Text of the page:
It’s no coincidence that the two rap scenes most transformed by the “Arab Spring” are in the two countries that have experienced the most profound societal change: Tunisia and Libya. Hip-hop played a genuinely vital role in the Tunisian Revolution, although it needed a good dose of serendipity to do it. In November 2010, El Général, an obscure rapper from Sfax, released a jeremiad against Tunisia’s president entitled “Rais lebled.” It immediately became an underground sensation. Soon afterward, Mohamed Bouazizi’s self-immolationsparked pro-democracy demonstrations across Tunisia. The world hardly even noticed the revolution until the secret police arrested El Général on January 6. The arrest backfired spectacularly – it brought Tunisia far more international attention than anything else had since the uprising began. Realizing its mistake, the government freed El Général after three days. It didn’t matter. On January 14, president Ben Ali fled to Saudi Arabia and the new government began the country’s transition to democracy.
The revolution has dramatically changed the way Tunisian society views hip hop. Before, it was seen as music for thugs and gangsters. El Général’s parents strongly discouraged him from pursuing it. Now, they’re proud of his profession. Even Al Jazeera interviewed El Général. “Now everyone is looking at rappers as the new elite of the country,” the journalist Haythem El Mekki told David Peisner. “When everyone was silent, they spoke up. When everyone was at home, they went to the streets shouting and fighting against the police. So today the old generation are feeling guilty and giving rap much more respect.” In fact, even Rachid Ghannouchi, the leader of the Islamist al-Nahda party that now governs Tunisia, has proudly stated that he prefers hip-hop to traditionalmizwid folk music, Tunisia’s most popular genre.
The struggle against Muammar al-Gaddafi completely transformed the Libyan hip-hop scene. Indeed, the cultural flowering that accompanied the Libyan Revolution practically created a new hip-hop scene from scratch. Before 2011, Libya’s intense isolation and repression meant that it lacked the cultural hip-hop bonds that, say, Tunisia or Palestine enjoy. Yaseen, a Libyan-American activist with EnoughGaddafi.com who compiled the Mish B3eed mixtape, told me that Libyan rap was mostly “a weak attempt at imitating gangsta rap of the US.” Most rappers (e.g. Double Zero) were beefing with each other and cussing throughout their entire songs, often in broken English. According to Yaseen, the only decent pre-revolution Libyan rap came from Ibn Thabit, MC Swat, and a guy named Toshy/Sheba. From 2008 onward, Ibn Thabit risked his life by calling for revolution in Libya. His music attacks Gaddafi’s rule and celebrates Libya’s culture and people. “Ibn Thabit really transformed what it meant to be a rapper in Libya,” Yaseen says. “It made younger people feel that this revolution was theirs and added a new dimension to the revolutionary culture.”After Sirte fell, Ibn Thabit announced his retirement from hip-hop, but Libya’s remarkable hip-hop renaissance is still going strong. “I’m really excited,” says Yaseen, “to see what will come out of the rap scene in Libya in the coming years once everyone tires of doing their respective Ibn Thabit or MC Swat impressions.”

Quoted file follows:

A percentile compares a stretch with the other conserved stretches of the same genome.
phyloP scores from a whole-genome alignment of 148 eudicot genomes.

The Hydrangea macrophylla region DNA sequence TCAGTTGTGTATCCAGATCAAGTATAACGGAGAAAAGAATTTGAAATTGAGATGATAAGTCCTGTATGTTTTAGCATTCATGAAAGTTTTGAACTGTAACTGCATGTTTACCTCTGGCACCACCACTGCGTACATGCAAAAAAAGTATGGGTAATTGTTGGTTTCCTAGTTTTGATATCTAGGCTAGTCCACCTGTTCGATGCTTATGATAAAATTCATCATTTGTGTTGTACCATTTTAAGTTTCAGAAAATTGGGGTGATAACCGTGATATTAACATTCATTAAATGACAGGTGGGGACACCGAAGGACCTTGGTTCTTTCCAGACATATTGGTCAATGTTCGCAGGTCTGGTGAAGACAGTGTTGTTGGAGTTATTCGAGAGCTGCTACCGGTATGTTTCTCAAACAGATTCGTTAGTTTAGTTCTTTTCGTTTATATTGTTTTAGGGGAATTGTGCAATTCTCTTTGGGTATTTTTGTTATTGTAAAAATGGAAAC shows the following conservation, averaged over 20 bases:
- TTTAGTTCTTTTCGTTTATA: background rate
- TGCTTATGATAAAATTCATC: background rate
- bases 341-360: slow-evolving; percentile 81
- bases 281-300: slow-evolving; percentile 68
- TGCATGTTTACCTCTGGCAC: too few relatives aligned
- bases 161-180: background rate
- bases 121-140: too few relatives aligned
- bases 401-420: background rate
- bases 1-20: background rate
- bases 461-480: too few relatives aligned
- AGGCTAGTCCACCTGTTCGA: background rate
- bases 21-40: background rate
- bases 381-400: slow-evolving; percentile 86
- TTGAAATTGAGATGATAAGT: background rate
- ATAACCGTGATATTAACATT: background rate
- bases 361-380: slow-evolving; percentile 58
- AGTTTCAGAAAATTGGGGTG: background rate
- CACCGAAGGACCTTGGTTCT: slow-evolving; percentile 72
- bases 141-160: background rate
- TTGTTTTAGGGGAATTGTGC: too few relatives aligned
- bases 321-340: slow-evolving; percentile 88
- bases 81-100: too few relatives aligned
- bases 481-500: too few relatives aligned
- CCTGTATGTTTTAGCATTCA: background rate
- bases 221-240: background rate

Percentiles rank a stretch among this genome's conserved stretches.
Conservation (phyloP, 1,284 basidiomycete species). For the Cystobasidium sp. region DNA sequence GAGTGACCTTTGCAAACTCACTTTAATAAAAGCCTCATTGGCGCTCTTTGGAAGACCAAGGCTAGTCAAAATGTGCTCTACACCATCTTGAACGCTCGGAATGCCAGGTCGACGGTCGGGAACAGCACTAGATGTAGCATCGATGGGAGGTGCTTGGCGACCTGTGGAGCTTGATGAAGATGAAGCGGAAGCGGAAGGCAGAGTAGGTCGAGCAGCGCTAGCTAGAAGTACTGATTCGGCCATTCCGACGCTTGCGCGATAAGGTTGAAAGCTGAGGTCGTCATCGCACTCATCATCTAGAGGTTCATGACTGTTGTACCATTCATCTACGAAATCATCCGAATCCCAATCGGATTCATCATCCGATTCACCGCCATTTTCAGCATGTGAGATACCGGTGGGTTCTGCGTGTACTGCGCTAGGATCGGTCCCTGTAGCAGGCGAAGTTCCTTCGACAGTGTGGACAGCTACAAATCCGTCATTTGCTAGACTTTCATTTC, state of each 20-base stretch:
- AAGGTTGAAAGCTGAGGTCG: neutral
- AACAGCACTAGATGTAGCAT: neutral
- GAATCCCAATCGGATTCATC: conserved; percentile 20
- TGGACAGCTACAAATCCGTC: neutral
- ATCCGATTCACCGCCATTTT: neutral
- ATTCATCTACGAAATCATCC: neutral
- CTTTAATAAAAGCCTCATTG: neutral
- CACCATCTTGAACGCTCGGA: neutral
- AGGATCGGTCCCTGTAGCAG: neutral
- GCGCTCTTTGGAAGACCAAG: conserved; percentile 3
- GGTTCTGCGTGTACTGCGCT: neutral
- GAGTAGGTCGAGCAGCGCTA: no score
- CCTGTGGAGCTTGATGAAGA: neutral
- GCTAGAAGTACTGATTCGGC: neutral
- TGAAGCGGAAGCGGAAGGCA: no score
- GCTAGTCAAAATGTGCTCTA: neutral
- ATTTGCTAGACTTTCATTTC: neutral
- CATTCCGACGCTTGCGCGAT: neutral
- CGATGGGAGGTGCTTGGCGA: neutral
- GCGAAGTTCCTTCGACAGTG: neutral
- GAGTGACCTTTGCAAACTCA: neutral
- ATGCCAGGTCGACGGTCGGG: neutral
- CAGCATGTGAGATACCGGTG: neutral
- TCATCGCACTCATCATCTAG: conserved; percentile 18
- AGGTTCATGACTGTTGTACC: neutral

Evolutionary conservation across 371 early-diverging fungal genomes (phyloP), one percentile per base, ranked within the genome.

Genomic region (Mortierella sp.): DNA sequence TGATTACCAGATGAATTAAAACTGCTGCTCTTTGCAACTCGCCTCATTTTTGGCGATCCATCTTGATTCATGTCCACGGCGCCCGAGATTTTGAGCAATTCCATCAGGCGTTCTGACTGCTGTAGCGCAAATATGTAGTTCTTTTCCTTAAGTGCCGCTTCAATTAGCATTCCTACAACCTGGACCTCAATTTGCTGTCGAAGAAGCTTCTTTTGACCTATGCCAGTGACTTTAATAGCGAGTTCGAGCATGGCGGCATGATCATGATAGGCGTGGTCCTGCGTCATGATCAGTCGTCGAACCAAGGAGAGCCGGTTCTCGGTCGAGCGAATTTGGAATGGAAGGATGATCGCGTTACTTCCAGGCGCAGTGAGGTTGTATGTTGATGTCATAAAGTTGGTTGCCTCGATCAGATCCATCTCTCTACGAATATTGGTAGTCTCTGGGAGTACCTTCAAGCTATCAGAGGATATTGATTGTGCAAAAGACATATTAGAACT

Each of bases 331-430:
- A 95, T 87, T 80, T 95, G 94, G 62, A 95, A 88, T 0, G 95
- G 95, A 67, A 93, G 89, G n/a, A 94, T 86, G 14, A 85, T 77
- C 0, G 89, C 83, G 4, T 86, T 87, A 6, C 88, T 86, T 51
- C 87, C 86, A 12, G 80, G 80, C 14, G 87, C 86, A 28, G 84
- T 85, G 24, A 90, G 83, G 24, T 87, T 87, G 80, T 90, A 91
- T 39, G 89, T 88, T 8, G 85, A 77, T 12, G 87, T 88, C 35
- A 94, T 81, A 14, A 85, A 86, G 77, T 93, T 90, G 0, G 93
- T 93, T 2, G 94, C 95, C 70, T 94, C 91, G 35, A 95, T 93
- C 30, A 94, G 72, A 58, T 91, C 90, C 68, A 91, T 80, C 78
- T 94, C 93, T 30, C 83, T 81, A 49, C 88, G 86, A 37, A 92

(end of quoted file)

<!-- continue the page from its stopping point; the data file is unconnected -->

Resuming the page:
MC Swat’s song ‘Freedom of Expression’
Palestine and Lebanon: Arabic Hip-Hop in fast-forward
The Palestinian and Lebanese hip-hop scenes have much in common. Lebanonand Palestine‘s hip-hop scenes both blossomed in the late 1990s – much earlier than in most other Arab countries. They are the Arab world’s two most fully trilingual hip-hop scenes (Arabic, English, and French for Lebanon; Arabic, English, and Hebrew for Palestine). The Second Intifada (2000-2004) gave Palestinian hip-hop a tremendously high level of political consciousness and the July War (2006) had a similar effect on Lebanese hip-hop. Both Lebanon and the Palestinian Territories suffer from paralyzed governments and fratricidal political establishments that are unable to fundamentally address poverty, unemployment, gender inequality, national sovereignty, and other vital issues. In recent years, Israeli military offensives have inflicted major economic setbacks, infrastructure damage, and loss of human life upon both societies. Palestinians in both Israel and Lebanon are under-served and disadvantaged minorities. Lastly, Lebanon and Palestine both have enormous, vibrant, and diverse diasporas with strong links to their homelands.